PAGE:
Healthy Lunchtime Options Expose Wasteful Students’ Behavior

By Adrianna Iorio, Clarion Editor-in-Chief

Lunch time is an essential aspect to any high school student’s day as it allows for students to relax, take a break, and mentally prepare themselves for the last two hours of their school day. An essential part of lunch is consumption of food itself, a process that is somewhat wasteful when it comes to many students using the school lunch options.

Why do students need to take a fruit or vegetable if they don’t plan on eating it?

Students who buy lunch may be reminded by cafeteria staff to choose between the fruits and vegetables offered.  This requirement was not established by Kennedy or even SCUSD but rather by the USDA (United States Department of Agriculture) a branch of the federal government responsible for overseeing affairs regarding agriculture.

Beginning in the 2012-2013 school year, new regulatory provisions, initiated by the USDA, required that school lunch options be altered.   The goal of these new meal plans funded by “The Healthy Hunger-Free Kids Act,” is to help reduce America’s childhood obesity epidemic. In helping schools across the country produce balanced meals, some issues have arisen, mostly because the lunches reimbursed by the USDA come with a requirement. In order to receive reimbursement, all meals must follow a “balanced meal” criteria, which consists of five components: fruit, vegetables, meat/meat alternates, grains and milk. A reimbursable meal consists of a half a cup of fruit or vegetables and at least two other full servings from the five component groups.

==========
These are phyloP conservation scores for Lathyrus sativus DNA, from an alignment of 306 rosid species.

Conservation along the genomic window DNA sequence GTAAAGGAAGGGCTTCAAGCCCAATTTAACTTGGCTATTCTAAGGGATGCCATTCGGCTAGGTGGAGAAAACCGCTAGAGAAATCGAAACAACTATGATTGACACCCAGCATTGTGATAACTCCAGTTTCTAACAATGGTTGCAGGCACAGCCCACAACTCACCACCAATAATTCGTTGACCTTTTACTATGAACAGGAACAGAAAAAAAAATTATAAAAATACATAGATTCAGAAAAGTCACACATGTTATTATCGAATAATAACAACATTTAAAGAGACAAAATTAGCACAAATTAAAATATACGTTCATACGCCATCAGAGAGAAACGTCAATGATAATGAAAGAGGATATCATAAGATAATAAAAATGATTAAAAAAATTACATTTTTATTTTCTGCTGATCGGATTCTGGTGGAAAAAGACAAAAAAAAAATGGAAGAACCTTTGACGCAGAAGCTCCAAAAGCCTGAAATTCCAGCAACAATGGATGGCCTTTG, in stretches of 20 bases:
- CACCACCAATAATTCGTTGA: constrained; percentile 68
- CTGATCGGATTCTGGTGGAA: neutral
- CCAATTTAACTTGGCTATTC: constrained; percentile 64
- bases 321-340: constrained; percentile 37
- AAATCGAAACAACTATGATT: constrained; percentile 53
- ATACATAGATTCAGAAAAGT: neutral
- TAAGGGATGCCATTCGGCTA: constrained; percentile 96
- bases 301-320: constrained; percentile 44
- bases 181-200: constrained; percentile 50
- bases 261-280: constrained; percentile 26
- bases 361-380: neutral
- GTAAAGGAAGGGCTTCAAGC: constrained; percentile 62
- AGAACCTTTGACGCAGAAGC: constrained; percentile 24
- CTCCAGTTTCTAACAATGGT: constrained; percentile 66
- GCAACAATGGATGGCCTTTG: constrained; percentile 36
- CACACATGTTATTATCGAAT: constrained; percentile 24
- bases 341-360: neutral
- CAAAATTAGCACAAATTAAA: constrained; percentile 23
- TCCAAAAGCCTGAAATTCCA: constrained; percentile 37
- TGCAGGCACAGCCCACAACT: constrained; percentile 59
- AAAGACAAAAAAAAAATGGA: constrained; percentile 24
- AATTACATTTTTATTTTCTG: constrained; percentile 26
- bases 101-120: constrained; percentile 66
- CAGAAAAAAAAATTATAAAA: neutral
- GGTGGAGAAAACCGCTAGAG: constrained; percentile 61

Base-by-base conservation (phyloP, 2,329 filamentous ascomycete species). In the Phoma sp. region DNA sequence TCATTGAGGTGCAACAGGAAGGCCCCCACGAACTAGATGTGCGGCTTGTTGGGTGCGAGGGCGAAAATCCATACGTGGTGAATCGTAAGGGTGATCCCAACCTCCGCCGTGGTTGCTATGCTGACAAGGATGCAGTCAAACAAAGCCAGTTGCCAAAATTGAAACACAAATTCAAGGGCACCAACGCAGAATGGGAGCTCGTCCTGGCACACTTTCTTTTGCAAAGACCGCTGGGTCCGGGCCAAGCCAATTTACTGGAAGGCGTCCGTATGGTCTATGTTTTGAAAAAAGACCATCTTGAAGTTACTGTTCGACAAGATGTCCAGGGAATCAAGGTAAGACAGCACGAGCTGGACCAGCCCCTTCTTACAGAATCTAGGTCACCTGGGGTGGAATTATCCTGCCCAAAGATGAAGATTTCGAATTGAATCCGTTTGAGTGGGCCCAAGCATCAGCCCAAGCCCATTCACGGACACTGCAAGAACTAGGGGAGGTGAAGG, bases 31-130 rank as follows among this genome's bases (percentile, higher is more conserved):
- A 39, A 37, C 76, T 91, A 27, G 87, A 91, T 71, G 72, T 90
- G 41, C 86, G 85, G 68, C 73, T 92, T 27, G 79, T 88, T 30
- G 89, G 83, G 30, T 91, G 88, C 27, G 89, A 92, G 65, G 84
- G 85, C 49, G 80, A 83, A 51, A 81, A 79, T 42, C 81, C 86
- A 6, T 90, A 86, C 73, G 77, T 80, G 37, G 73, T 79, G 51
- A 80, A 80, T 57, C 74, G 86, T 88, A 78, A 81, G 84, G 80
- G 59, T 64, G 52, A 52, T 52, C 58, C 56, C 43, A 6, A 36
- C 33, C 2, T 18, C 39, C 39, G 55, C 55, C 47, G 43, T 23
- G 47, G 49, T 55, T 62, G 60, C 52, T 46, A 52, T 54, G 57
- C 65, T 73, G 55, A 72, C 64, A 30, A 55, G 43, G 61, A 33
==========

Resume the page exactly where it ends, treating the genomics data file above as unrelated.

An immense amount of food is wasted during, specifically, lunch time, as students are served all food components in order to comply with the USDA.

According to Otto Ducey, a substitute teacher, lunch time is a sad experience due to the amount of food littered across campuses.

“I’ve witnessed students throwing away what appears to be entire lunches. Sometimes the main meal has one or two bites taken and the fruit is completely tossed out – it just seems like more food is wasted than what is eaten,” Ducey tells the Clarion.

Cafeteria manager Maria Ortiz reports that she and her staff are trying their best to avoid food waste despite it being something that’s inevitable. Ortiz reports the prime reason food waste is prominent among schools in general is due to an inconsistent number of students who buy lunch. A contributing factor to the unpredictability in these numbers is “grab-and-go” meals (meals made prior to students buying lunch.) “Grab-and-go” meals do not allow the cafeteria staff to respond directly to student preference in terms of what they want to eat.  At the end of the lunch period, possibly half of these lunches can be uneaten.

Kennedy, similar to other schools across America, are trying their best to ensure every meal is waste-free. In Elkhart, Indiana, Woodland Elementary School is working with the non-profit organization Cultivate. Cultivate takes uneaten food from caterers or large food business, and makes frozen meals for students at Woodland Elementary School. Cultivate stops by Woodland three times a week to gather the uneaten food, and by Friday 20 students have eight individual meals to take with them for the weekend.

Ortiz and her staff have tried to cut down on the amount of food served including sourcing local and fresh produce. The cafeteria also makes “build-to-order” meals – food made as students arrive, such as pasta alfredo, lasagna, and teriyaki chicken. Pre-made meals stay hot, can be reused, and are much more effective in limiting waste.

The cafeteria aims to ensure every student who buys lunch is happy while at the same time trying to be as waste free as possible. As Ortiz puts it, “We’re here to serve, not to waste.”


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